Guest Column | November 1, 2021

How Acoustic Leak-Sensing Devices And Data Analytics Can Save Billions Of Gallons Of Water

By Rob Sibley


Failing infrastructure and water scarcity are two major issues for U.S. water utilities. One technology could help mitigate both problems.

As historic heat waves and droughts grip the country, water scarcity has emerged as a critical challenge across the western United States. Recently, for the first time in American history, the federal government declared a water shortage at Lake Mead, a critical reservoir feeding the Colorado River. The move has triggered cuts in the water supply that will ultimately impact up to 40 million people in the Southwest.

In California, the situation is particularly dire. The issue is now an emergency, with the governor recently mandating that utilities reduce water consumption by 15 percent. As the population continues to grow and temperatures continue to rise, water scarcity will only get worse throughout the state.

To address water scarcity issues, policymakers and stakeholders typically focus on two areas: 1) urging individual consumers to cut back on water usage, and 2) building major new infrastructure, such as desalination plants and dams, to boost the water supply. But these have drawbacks. For one, relying on individuals to conserve water will only ever have a minor impact on overall consumption. Second, while major infrastructure projects do provide tremendous value in increasing the water supply, they require significant investment and take decades to complete. This is a problem that needs a shorter-term solution.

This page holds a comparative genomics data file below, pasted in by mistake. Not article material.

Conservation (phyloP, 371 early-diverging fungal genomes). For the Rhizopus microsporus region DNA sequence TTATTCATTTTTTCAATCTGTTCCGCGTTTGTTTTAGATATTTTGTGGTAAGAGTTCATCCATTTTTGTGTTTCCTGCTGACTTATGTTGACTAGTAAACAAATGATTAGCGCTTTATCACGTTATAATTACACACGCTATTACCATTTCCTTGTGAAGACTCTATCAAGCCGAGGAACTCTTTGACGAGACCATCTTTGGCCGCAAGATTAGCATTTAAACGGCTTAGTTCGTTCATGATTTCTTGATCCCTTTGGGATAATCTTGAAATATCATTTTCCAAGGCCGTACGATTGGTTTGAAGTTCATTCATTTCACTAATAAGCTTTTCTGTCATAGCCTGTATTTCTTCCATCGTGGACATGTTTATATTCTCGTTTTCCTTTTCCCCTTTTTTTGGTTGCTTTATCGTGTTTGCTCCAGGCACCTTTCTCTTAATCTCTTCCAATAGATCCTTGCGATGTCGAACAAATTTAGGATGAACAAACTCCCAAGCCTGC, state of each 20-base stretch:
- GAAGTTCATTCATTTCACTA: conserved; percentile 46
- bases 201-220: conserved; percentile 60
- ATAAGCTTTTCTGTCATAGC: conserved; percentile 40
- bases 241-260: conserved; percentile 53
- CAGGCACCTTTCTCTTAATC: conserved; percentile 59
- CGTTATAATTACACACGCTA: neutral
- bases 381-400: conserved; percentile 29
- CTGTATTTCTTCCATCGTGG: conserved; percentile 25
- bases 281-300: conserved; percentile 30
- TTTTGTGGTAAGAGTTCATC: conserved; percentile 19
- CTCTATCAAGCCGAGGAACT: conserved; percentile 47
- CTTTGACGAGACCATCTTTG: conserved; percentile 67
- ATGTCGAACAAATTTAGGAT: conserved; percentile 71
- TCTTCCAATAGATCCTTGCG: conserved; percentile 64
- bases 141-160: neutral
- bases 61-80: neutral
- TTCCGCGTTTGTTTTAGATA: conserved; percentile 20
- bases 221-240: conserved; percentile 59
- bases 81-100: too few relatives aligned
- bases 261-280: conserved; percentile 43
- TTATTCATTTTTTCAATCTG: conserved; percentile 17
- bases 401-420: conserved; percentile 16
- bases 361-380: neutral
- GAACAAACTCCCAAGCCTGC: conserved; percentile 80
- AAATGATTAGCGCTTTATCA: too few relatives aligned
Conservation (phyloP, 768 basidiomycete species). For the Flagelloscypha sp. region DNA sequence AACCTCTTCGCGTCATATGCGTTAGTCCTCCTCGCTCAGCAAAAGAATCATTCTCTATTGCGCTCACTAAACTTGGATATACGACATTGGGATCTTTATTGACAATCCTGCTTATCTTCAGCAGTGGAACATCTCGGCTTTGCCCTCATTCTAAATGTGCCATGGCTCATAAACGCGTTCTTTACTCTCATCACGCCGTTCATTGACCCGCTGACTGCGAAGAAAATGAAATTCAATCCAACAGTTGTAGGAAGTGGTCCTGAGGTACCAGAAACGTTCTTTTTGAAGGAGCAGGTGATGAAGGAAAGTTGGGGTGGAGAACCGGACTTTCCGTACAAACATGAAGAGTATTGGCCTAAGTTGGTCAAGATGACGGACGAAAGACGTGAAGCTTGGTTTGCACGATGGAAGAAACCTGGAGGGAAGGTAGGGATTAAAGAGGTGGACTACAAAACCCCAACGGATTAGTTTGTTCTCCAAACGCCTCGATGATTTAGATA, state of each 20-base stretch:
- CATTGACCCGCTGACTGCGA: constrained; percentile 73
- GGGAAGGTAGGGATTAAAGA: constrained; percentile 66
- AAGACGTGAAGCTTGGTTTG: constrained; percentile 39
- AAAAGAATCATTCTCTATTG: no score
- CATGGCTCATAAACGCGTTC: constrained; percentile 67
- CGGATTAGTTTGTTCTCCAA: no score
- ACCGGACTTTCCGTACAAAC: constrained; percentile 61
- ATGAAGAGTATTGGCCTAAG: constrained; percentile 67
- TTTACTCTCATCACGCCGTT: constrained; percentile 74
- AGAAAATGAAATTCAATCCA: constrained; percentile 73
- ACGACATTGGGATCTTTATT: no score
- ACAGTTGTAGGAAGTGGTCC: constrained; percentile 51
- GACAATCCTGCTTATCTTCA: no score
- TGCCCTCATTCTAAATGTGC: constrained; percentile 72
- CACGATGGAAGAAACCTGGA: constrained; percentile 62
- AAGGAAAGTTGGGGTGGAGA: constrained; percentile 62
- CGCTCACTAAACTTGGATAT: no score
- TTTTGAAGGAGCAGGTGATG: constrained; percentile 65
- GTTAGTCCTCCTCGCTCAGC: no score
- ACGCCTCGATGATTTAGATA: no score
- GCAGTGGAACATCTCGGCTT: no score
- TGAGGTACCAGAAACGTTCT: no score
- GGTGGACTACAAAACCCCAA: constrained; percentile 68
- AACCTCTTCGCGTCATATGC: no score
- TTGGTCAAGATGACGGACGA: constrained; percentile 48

Luckily, there are much quicker and less costly ways to address water scarcity: leak detection and analytics. According to self-reported data, California water utilities are losing roughly 97.4 billion gallons of water through leakage in their distribution system. [See chart, p. 19.] Though some of that leakage may not be addressable, Itron calculates that approximately 27 billion gallons can be recovered. That would supply the needs of roughly 850,000 households. (Visit this resource and click on a utility to see its individual data.)

California utilities — and utilities throughout the U.S. — can begin to recover billions of gallons of water by leveraging Industrial Internet of Things (IIoT) technology. Acoustic leak-sensing devices and data analytics make it possible to rapidly discover and locate leaks, which are the most difficult aspects of leak mitigation and why so many leaks aren’t being repaired in a timely manner. These solutions can be deployed quickly and require far smaller investments than traditional infrastructure projects, providing much-needed relief in the short term.

*Totals are the sum of the last fully reported year for each California utility. If 2020 data are missing or incomplete for a given utility, the latest prior year that is complete was included.
**Recovering this leakage requires physical modernization of the distribution infrastructure